In the "Chase" of screwcutting a rear mounted holder carried a "Master Thread" - tucked up underneath the headstock - and a long "transmission bar" on which the cutting-tool slide pivoted and slid. The Master Thread, also known as a
hob, leader or former, was available in various pitches.
A "half-nut", held in the end of an arm connected to the "transmission rod", pressed on the thread and conveyed its pitch, via an adjustable toolholder, to the workpiece. The interconnection of the cutter holder and the half nut allowed the nut to be lifted out of engagement and the cutting tool returned by hand to the start without stopping or reversing the lathe. A little additional depth of cut could then be applied by the tool slide or "stop screw", the half-nut rested back on the Master Thread - and the cut restarted. While this system produced was able to produce very accurate and fine-pitch threads - and was especially suited to delicate operations on thin-wall tubes used to construct items as such microscopes - the length that could be screwcut, and the number of threads per inch or mm, depended upon the availability of the appropriate thread master - although in the case of the Holbrook additional gearing was provided to extend the threading range of each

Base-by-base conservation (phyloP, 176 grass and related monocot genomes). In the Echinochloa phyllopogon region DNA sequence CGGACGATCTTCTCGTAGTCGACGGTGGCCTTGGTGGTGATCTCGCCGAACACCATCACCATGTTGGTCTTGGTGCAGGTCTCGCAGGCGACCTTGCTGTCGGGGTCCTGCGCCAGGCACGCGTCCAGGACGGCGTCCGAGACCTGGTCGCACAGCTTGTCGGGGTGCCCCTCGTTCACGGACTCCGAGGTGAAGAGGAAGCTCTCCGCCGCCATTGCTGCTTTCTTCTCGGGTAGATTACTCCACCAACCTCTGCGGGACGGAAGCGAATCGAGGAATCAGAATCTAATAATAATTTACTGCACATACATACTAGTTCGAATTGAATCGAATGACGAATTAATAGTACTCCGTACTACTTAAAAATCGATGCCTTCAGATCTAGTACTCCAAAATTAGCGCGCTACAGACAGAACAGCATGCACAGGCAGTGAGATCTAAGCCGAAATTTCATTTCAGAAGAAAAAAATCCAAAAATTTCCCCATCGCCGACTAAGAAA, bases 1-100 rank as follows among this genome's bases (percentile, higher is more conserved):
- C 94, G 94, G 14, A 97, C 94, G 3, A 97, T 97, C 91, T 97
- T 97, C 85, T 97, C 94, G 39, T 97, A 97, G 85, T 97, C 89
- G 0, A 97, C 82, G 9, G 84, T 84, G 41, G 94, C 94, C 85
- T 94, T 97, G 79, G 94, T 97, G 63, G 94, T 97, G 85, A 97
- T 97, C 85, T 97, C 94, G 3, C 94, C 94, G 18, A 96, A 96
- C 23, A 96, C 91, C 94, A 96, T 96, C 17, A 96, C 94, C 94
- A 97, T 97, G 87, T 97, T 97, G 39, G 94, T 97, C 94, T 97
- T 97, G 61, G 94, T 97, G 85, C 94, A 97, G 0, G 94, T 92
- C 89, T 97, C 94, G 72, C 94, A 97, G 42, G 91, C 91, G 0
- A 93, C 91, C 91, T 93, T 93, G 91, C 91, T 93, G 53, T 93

Master Thread by several multiples. 
A very simple form of this screwcutting mechanism, which shows very clearly the layout and method of operation, can be seen on the Goodell-Pratt Pages.

- Holbrook Minor Continued on Page 2 -

An Instruction & Maintenance Manuals is available for the Minor

Holbrook Home Page

Holbrook Lathes - Model "Minor" (1960s)
email: tony@lathes.co.uk